5. Instructing our Heart - The Sons of Korah


The sons of Korah were a family of priests from the Jewish tribe of Levi. When one of these sons was being severely mistreated by those around him, he wrote the following prayer:


As a deer thirsts for streams of water, so I thirst for you, God. I thirst for the living God. When can I go to meet with him? Day and night, my tears have been my food. People are always saying, “Where is your God?”


After describing his affliction and his longing for God, he then begins to instruct his own heart as if he was providing soul-therapy:

When I remember these things, I speak with a broken heart. Why am I so sad? Why am I so upset? I should put my hope in God and keep praising him, my Savior and my God. (Psalm 42:1-5, NCV)


You also have this ability to do self-therapy - that is, to instruct your mind with objective truth that transcends your current level of emotional pain. In doing so you protect yourself from the biggest danger of all: letting your feelings alone drive your decisions concerning the future.


To conclude then, maintaining a journal is a way to sharpen your mental acuity and preserve your emotional health. When you encounter difficulties in your life and choose to write about it, you provide your downcast heart with a chance to be restored by gaining perspective on your situation, by processing each loss with dignity, and by remembering who it is that ultimately watches over you and cares for you.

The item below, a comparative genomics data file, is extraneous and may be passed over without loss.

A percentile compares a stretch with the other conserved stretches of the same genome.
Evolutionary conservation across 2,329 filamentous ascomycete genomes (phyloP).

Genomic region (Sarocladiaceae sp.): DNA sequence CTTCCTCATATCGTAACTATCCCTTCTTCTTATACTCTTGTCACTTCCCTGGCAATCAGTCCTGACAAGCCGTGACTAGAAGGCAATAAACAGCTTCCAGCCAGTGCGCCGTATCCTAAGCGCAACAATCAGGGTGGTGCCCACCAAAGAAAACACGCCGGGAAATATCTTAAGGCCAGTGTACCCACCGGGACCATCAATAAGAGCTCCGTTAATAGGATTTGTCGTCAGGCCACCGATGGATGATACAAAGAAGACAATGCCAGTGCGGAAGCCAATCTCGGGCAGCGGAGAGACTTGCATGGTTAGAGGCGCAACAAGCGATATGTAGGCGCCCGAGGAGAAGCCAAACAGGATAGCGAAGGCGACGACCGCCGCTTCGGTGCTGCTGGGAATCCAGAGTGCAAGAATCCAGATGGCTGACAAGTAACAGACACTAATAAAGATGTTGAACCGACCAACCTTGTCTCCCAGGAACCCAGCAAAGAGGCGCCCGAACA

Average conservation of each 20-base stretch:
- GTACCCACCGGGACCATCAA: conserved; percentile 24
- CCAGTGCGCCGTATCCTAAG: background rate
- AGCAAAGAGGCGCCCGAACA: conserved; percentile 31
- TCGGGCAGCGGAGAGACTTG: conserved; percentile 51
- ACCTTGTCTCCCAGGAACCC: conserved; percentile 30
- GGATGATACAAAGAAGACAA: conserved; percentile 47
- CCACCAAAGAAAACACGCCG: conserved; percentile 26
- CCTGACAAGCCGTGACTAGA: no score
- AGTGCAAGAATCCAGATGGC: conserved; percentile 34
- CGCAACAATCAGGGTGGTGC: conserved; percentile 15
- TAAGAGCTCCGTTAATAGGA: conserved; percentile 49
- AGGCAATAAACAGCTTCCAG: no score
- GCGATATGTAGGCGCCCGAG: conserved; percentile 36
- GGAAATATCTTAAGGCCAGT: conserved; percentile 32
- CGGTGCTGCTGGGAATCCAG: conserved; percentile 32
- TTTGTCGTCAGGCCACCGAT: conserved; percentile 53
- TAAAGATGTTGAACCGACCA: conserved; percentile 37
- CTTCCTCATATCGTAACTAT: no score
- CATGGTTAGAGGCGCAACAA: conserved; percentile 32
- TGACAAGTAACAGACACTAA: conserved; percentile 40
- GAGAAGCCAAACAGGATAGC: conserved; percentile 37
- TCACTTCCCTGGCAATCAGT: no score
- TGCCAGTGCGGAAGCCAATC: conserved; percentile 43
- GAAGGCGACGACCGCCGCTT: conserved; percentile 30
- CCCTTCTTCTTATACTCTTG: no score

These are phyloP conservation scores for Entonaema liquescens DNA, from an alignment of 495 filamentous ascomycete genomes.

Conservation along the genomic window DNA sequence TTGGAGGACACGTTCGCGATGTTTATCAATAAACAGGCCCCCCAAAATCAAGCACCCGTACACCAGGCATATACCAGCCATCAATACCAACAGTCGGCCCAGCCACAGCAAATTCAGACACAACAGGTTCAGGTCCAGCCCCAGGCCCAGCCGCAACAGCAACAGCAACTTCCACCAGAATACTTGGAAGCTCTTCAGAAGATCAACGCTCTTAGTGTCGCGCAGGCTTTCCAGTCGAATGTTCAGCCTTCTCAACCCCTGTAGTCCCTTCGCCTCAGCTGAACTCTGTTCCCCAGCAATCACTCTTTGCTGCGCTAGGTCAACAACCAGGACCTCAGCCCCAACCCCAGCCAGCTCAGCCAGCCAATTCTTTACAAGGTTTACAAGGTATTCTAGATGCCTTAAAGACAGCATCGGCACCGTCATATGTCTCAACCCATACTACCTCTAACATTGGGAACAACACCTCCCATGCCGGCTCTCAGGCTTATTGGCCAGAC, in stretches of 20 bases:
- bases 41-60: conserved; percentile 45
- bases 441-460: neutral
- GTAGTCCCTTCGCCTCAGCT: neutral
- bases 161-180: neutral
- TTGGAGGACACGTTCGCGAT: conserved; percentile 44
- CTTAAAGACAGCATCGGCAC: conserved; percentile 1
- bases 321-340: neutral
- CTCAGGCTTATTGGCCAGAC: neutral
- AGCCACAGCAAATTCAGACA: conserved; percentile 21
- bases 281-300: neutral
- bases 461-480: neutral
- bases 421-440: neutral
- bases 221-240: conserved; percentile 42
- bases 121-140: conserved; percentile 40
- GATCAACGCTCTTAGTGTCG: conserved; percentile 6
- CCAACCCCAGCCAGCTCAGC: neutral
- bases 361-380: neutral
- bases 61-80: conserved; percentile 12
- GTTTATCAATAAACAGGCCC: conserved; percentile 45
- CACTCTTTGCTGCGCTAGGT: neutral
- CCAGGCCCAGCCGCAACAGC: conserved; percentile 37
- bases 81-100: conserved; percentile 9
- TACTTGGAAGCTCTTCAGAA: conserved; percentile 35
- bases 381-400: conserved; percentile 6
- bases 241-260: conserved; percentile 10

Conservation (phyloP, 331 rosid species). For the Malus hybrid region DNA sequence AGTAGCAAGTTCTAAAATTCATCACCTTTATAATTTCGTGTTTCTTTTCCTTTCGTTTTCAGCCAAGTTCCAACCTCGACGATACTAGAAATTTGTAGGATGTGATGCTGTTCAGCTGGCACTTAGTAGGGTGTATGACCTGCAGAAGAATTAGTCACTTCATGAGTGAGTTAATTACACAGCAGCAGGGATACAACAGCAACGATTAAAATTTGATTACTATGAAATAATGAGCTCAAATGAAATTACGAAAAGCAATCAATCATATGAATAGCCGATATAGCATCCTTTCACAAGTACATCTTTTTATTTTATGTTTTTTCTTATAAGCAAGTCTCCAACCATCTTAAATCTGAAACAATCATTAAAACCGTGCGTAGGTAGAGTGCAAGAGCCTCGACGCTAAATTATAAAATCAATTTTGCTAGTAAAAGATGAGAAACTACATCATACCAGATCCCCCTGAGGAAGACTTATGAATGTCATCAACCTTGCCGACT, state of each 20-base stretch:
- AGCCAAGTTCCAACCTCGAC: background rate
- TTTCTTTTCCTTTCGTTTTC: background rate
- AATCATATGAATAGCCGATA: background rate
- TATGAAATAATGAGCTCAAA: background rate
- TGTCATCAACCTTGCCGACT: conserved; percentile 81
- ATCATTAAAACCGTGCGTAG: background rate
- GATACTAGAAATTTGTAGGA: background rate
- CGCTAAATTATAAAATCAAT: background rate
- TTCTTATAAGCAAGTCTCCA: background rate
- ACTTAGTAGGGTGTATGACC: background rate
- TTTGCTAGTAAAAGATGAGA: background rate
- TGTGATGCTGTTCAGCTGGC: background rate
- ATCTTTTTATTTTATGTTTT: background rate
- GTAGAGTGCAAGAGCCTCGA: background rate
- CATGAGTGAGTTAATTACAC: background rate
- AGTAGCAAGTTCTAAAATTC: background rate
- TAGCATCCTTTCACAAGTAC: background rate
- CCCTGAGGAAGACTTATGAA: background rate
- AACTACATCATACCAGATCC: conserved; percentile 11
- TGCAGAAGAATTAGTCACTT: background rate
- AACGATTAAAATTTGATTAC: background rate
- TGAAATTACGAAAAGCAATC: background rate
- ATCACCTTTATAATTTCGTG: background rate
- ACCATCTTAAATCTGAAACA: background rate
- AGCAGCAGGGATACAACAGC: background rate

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[1] “Leonardo Da Vinci's Notebook.” The British Library, The British Library, 20 Jan. 2015, www.bl.uk/collection-items/leonardo-da-vinci-notebook


[2] Pennebaker, James W, and Cindy K Jung. “Expressive Writing, Emotional Upheavals, and Health.” Foundations of Health Psychology, by Howard S. Friedman and Roxane Cohen Silver, Oxford University Press, 2007, p. 273.


[3] Defoe, Daniel. “Chapter IV - First Weeks on the Island.” Life and Adventures of Robinson Crusoe, David Price ed., Seeley, Service & Co., 1919.


The cover photo is courtesy of Abbie Dyer on Unsplash.

The graphic for Robinson Crusoe is courtesy of ClipArt, ETC.